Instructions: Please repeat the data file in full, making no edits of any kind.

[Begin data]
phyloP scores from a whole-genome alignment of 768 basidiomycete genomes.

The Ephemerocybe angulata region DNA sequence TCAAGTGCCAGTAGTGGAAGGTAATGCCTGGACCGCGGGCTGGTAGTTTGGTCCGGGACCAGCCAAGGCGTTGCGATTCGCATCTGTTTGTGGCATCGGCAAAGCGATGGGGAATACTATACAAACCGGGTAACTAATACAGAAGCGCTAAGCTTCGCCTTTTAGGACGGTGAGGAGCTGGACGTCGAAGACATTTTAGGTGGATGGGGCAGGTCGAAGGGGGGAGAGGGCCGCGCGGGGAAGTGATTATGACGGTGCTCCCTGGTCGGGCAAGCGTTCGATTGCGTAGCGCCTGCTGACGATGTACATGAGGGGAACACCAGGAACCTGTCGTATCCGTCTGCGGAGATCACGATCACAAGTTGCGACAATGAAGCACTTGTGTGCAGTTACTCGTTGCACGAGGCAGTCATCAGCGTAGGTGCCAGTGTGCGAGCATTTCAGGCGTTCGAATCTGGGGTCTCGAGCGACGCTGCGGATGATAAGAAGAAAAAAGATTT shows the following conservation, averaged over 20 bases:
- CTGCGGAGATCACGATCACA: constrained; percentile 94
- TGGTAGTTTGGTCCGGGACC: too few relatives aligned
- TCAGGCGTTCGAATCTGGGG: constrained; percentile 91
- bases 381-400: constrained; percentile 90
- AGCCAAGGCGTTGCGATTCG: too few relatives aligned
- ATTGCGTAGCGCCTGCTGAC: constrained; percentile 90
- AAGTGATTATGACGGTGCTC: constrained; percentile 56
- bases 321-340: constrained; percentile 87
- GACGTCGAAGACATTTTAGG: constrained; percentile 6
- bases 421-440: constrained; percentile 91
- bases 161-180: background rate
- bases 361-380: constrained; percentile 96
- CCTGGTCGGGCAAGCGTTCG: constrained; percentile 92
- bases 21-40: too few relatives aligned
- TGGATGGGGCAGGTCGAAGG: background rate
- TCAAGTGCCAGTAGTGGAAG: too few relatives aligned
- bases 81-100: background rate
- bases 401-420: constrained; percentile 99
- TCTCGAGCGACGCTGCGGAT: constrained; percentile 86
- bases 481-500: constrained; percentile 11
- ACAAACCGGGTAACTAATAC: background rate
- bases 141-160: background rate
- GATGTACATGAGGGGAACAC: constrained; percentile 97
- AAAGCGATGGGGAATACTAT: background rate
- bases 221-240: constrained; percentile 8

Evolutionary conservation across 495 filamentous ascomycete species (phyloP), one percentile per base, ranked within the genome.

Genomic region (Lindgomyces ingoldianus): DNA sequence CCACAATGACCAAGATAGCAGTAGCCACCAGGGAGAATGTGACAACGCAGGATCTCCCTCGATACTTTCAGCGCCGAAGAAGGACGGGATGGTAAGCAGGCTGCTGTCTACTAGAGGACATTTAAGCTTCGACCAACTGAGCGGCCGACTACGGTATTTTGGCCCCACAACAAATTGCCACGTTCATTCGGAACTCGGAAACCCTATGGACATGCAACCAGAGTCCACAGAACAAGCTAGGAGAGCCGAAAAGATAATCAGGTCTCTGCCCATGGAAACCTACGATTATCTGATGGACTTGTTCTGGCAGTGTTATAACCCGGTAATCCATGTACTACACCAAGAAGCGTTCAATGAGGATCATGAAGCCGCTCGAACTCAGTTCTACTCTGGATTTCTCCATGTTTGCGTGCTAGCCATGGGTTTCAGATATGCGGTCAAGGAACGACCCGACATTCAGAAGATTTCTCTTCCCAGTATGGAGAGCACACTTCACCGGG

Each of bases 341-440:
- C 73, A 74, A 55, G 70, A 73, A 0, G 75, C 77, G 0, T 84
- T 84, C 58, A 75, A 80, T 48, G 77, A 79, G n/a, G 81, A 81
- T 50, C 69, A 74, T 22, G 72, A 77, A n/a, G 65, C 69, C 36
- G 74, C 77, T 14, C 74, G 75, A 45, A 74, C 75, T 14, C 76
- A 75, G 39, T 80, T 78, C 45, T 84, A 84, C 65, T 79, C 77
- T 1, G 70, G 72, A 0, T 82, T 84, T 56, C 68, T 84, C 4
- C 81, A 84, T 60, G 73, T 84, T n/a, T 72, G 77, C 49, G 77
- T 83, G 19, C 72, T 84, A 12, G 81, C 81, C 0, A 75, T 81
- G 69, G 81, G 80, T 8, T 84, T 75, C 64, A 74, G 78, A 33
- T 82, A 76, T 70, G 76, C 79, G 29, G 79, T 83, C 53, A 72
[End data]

phyloP scores from a whole-genome alignment of 768 basidiomycete genomes.

The Ephemerocybe angulata region DNA sequence TCAAGTGCCAGTAGTGGAAGGTAATGCCTGGACCGCGGGCTGGTAGTTTGGTCCGGGACCAGCCAAGGCGTTGCGATTCGCATCTGTTTGTGGCATCGGCAAAGCGATGGGGAATACTATACAAACCGGGTAACTAATACAGAAGCGCTAAGCTTCGCCTTTTAGGACGGTGAGGAGCTGGACGTCGAAGACATTTTAGGTGGATGGGGCAGGTCGAAGGGGGGAGAGGGCCGCGCGGGGAAGTGATTATGACGGTGCTCCCTGGTCGGGCAAGCGTTCGATTGCGTAGCGCCTGCTGACGATGTACATGAGGGGAACACCAGGAACCTGTCGTATCCGTCTGCGGAGATCACGATCACAAGTTGCGACAATGAAGCACTTGTGTGCAGTTACTCGTTGCACGAGGCAGTCATCAGCGTAGGTGCCAGTGTGCGAGCATTTCAGGCGTTCGAATCTGGGGTCTCGAGCGACGCTGCGGATGATAAGAAGAAAAAAGATTT shows the following conservation, averaged over 20 bases:
- CTGCGGAGATCACGATCACA: constrained; percentile 94
- TGGTAGTTTGGTCCGGGACC: too few relatives aligned
- TCAGGCGTTCGAATCTGGGG: constrained; percentile 91
- bases 381-400: constrained; percentile 90
- AGCCAAGGCGTTGCGATTCG: too few relatives aligned
- ATTGCGTAGCGCCTGCTGAC: constrained; percentile 90
- AAGTGATTATGACGGTGCTC: constrained; percentile 56
- bases 321-340: constrained; percentile 87
- GACGTCGAAGACATTTTAGG: constrained; percentile 6
- bases 421-440: constrained; percentile 91
- bases 161-180: background rate
- bases 361-380: constrained; percentile 96
- CCTGGTCGGGCAAGCGTTCG: constrained; percentile 92
- bases 21-40: too few relatives aligned
- TGGATGGGGCAGGTCGAAGG: background rate
- TCAAGTGCCAGTAGTGGAAG: too few relatives aligned
- bases 81-100: background rate
- bases 401-420: constrained; percentile 99
- TCTCGAGCGACGCTGCGGAT: constrained; percentile 86
- bases 481-500: constrained; percentile 11
- ACAAACCGGGTAACTAATAC: background rate
- bases 141-160: background rate
- GATGTACATGAGGGGAACAC: constrained; percentile 97
- AAAGCGATGGGGAATACTAT: background rate
- bases 221-240: constrained; percentile 8

Evolutionary conservation across 495 filamentous ascomycete species (phyloP), one percentile per base, ranked within the genome.

Genomic region (Lindgomyces ingoldianus): DNA sequence CCACAATGACCAAGATAGCAGTAGCCACCAGGGAGAATGTGACAACGCAGGATCTCCCTCGATACTTTCAGCGCCGAAGAAGGACGGGATGGTAAGCAGGCTGCTGTCTACTAGAGGACATTTAAGCTTCGACCAACTGAGCGGCCGACTACGGTATTTTGGCCCCACAACAAATTGCCACGTTCATTCGGAACTCGGAAACCCTATGGACATGCAACCAGAGTCCACAGAACAAGCTAGGAGAGCCGAAAAGATAATCAGGTCTCTGCCCATGGAAACCTACGATTATCTGATGGACTTGTTCTGGCAGTGTTATAACCCGGTAATCCATGTACTACACCAAGAAGCGTTCAATGAGGATCATGAAGCCGCTCGAACTCAGTTCTACTCTGGATTTCTCCATGTTTGCGTGCTAGCCATGGGTTTCAGATATGCGGTCAAGGAACGACCCGACATTCAGAAGATTTCTCTTCCCAGTATGGAGAGCACACTTCACCGGG

Each of bases 341-440:
- C 73, A 74, A 55, G 70, A 73, A 0, G 75, C 77, G 0, T 84
- T 84, C 58, A 75, A 80, T 48, G 77, A 79, G n/a, G 81, A 81
- T 50, C 69, A 74, T 22, G 72, A 77, A n/a, G 65, C 69, C 36
- G 74, C 77, T 14, C 74, G 75, A 45, A 74, C 75, T 14, C 76
- A 75, G 39, T 80, T 78, C 45, T 84, A 84, C 65, T 79, C 77
- T 1, G 70, G 72, A 0, T 82, T 84, T 56, C 68, T 84, C 4
- C 81, A 84, T 60, G 73, T 84, T n/a, T 72, G 77, C 49, G 77
- T 83, G 19, C 72, T 84, A 12, G 81, C 81, C 0, A 75, T 81
- G 69, G 81, G 80, T 8, T 84, T 75, C 64, A 74, G 78, A 33
- T 82, A 76, T 70, G 76, C 79, G 29, G 79, T 83, C 53, A 72